Do Condoms Help Prevent Recurrence of Bacterial Vaginosis?

Having something going on in the vaginal area is never fun. It can range from a simple yeast infection to an STD. Using condoms can dramatically prevent the rate of contracting an STD from a partner while also preventing pregnancy when used correctly.

But what about when it isn’t an STD and it’s an infection, like bacterial vaginosis? Do condoms prevent or cause it? Can it help prevent relapse? First let’s take a look at what bacterial vaginosis is first.

What is Bacterial Vaginosis?

bacterial VaginosisBacterial vaginosis is one of the most common infections that occur in women ranging in ages from 15-44. It occurs when there is an imbalance of bacteria in the vagina. [1] It is not considered an STD/STI however it is normally found in women that are sexually active.

Generally it’s seen when the woman changes partners or they have multiple partners. Because it has to do with the balance of bacteria in the vagina, having someone new can introduce new bacteria as well causing the infection.

Preventing Bacterial Vaginosis (BV) isn’t exactly a science. Because it’s not really known what the cause is, preventing it becomes harder. The CDC recommends not having sex, limiting the number of partners you have and not douching [2] as ways to potentially prevent the infection, but again, it’s not a science.

How to Know if you Have Bacterial Vaginosis

Some of the ways to tell that you have BV is a thin white or gray vaginal discharge, pain, itching or burning in the vagina, a fish like odor, and potentially burning while urinating. [3] So pretty much the same symptoms you would have with either a UTI or a yeast infection.

So if you have these symptoms you may want to see a healthcare professional that will do an exam and take a sample of vaginal fluid to make the determination. While you can treat a yeast infection with over the counter medications, BV is different and needs antibiotics. [4]

If you think you may have BV you’ll want to see your doctor. One thing that you’ll want to look for, if you have had an infection before, if it looks differently than what you are used to.

Also if you are in a new relationship, then you’ll want to consider getting checked as well. Also if you have tried to treat for a yeast infection or UTI and the over the counter medications haven’t worked, you’ll want to try something else. [5]

Potential Complications of Having Bacterial Vaginosis

Some of the potential complication of having bacterial vaginosis are premature birth if you are currently pregnant. You are also more likely to contract sexually transmitted infections and also increases the chance of passing it on.

If you have a reproductive surgery it can also increase the likelihood of having an infection post-op. You can also contract pelvic inflammatory disease (PID) as well and that can cause an increased risk of infertility.[5]

One consideration to make however if you do have bacterial vaginosis, is that having it does increase your risk of contracting an STD [6]. This is where condoms come in.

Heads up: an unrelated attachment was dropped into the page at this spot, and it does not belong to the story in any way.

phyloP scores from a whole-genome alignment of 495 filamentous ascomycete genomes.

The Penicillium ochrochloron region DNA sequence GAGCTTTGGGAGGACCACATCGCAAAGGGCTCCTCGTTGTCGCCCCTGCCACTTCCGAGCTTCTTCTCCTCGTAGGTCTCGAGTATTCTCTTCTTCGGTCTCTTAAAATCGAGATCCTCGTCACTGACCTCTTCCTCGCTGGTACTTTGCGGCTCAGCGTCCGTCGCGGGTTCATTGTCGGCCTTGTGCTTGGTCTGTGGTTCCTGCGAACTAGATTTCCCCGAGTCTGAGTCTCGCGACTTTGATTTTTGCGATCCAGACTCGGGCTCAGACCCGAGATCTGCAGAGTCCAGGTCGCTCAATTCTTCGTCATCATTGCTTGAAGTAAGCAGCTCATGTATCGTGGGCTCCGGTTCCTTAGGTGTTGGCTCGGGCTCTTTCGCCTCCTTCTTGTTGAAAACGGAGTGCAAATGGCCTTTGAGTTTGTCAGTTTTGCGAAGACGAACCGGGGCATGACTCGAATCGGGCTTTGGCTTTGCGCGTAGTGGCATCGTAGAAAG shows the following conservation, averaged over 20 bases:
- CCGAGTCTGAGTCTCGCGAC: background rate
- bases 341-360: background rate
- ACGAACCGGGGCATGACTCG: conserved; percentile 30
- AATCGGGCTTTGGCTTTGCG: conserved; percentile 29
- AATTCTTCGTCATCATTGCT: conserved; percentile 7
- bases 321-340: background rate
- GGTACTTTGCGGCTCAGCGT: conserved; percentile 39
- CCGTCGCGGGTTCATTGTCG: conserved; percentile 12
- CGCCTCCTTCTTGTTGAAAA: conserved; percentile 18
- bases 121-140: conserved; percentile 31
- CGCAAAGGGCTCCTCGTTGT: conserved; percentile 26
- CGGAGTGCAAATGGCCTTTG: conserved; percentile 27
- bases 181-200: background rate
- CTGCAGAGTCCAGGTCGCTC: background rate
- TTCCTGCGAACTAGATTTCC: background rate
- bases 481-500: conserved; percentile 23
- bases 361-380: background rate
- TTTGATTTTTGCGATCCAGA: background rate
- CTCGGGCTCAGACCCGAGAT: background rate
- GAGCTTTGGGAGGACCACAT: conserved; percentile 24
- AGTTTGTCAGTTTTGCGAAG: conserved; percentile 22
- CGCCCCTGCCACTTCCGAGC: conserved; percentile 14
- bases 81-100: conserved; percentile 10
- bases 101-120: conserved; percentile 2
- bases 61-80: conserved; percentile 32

Does Condom Use Prevent or Increase Risk of Bacterial Vaginosis

Consistent condom use has been shows to significantly decrease the frequency of contracting BV. [7] This is significantly important because while you want to consider that having BV can increase your susceptibility to contracting other diseases, using condoms on a regular basis can help prevent that as well as recurrent BV.

So while some may like and prefer other forms of birth control over that of using a condom, if you have recurrent infections, using condoms and reduce the discomfort and the frequency of BV in the long run.

But, one must also consider this. Condoms can essentially bring about BV. You may however have a sensitivity to the material of the condom. So maybe you aren’t allergic to latex but you have a latex sensitivity, using that kind of condom could case a reaction/irritation to the vagina that leads to it becoming unbalanced.

So while that may seem like a catch-22, it’s not. There are multiple forms of condoms, and those that have a latex allergy/sensitivity can benefit from looking at all of the options that are available.

BV is treatable with medications, and it’s best to get it treated as soon as possible, but preventing them is important as well. Take care to use condoms while you are having sex especially if it’s with someone new or more than one person. Preventing it is by far better than having to treat it.

References:

  1. Bacterial Vaginosis. https://www.cdc.gov/std/bv/stdfact-bacterial-vaginosis.htm
  2. See above #1
  3. See above #1
  4. Bacterial Vaginosis. https://www.womenshealth.gov/a-z-topics/bacterial-vaginosis
  5. Bacterial Vaginosis: Symptoms and Causes. https://www.mayoclinic.org/diseases-conditions/bacterial-vaginosis/symptoms-causes/syc-20352279
  6. Bacterial Vaginosis. https://www.cdc.gov/std/bv/stdfact-bacterial-vaginosis.htm
  7. Condom use and its association with bacterial vaginosis and bacterial vaginosis-associated vaginal microflora. https://www.ncbi.nlm.nih.gov/pubmed/17917605

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